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Consider cubic splines $s( x, y )$ which interpolate values $y = \{ y_0, y_1, \dots,y_n \}$,
on the uniform grid $\{ 0, 1,\dots, n \}$. Fix $s''(0) = s''(n) = 0$ (natural splines).
How big can

$$\operatorname{overshoot}( s; y ) \equiv \max_{0\le x\le n} s( x; y ) $$

be, over all splines $s( x; y )$ and all $0 \le y_i\le 1$?
Interpolating a pulse $[ 0\, 0\, 1\, 1\, 0\, 0 ]$ with Catmull-Rom splines overshoots to $\frac98$;
in $d$ dimensions, a "mesa" $[ 0\, 0\, 1\, 1\, 0\, 0 ]^d$ will overshoot to $({9 \over 8})^d$.

enter image description here

Can anyone point me to an upper bound for overshoot of tensor-product cubic splines on grids of integers in $d$ dimensions ? Or for quadratic splines ?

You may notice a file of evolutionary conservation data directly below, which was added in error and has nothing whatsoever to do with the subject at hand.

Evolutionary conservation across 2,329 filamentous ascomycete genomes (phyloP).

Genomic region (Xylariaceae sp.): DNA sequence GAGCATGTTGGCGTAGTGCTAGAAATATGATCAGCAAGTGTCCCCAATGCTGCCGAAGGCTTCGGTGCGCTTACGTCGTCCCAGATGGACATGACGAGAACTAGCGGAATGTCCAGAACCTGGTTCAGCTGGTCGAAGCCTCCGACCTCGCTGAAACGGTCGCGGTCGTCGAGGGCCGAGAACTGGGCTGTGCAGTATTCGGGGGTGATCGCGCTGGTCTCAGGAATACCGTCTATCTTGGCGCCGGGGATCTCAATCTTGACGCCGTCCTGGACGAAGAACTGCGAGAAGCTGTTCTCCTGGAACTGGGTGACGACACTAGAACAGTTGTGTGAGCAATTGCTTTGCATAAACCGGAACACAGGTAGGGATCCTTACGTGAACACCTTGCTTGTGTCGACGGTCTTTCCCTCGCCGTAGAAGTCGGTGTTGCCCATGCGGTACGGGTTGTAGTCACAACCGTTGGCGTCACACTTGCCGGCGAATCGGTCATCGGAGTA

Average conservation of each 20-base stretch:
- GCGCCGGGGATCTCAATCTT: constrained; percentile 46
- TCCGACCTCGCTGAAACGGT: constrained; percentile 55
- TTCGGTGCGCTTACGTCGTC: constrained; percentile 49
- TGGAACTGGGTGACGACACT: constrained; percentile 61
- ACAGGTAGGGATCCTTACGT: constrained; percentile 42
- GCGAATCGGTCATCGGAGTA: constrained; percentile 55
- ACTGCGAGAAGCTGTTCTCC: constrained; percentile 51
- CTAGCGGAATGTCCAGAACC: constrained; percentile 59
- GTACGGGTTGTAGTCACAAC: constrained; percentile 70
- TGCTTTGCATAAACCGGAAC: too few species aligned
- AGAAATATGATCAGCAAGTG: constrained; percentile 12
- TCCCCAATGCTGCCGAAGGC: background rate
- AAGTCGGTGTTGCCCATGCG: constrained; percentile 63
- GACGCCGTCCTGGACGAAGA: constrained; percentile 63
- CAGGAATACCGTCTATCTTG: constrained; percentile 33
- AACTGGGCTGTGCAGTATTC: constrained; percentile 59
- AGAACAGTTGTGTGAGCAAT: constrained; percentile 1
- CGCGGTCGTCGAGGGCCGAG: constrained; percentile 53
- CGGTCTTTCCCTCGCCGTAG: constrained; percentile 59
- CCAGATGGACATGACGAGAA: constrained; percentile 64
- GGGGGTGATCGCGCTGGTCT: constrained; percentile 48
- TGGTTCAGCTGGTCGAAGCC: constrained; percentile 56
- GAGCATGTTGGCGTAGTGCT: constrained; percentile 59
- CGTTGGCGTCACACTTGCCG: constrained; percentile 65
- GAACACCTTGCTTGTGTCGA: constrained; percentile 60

(Note that overshoot() is here defined as a max over $0 \le y_i\le 1$, half that over $-1 \le y_i \le 1$.)

Interpolating splines can be local or global. (Local C-R splines look at $4^d$ nearest neighbors of each $x$; IIR splines, described in Unser with IIR filters and implemented in scipy.ndimage, have infinite support.) With scipy's global IIR splines I see about twice the overshoot of local C-R:

enter image description here

References:

M. Unser, Splines: A perfect fit for signal and image processing , 1999, 17p .
scipy.ndimage interpolation .
Wikipedia Bicubic interpolation mentions overshoot, haloing, and ringing artifacts in 2d images.

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  • $\begingroup$ I'd like to know the same and I asked a similar question on MathOverflow a while ago: mathoverflow.net/questions/201004/…. Sadly, this seems to be completely unknown. $\endgroup$
    – cfh
    Apr 22, 2015 at 12:41
  • $\begingroup$ Years later. Still a mystery. $\endgroup$
    – Willy Goat
    Nov 21, 2016 at 15:56

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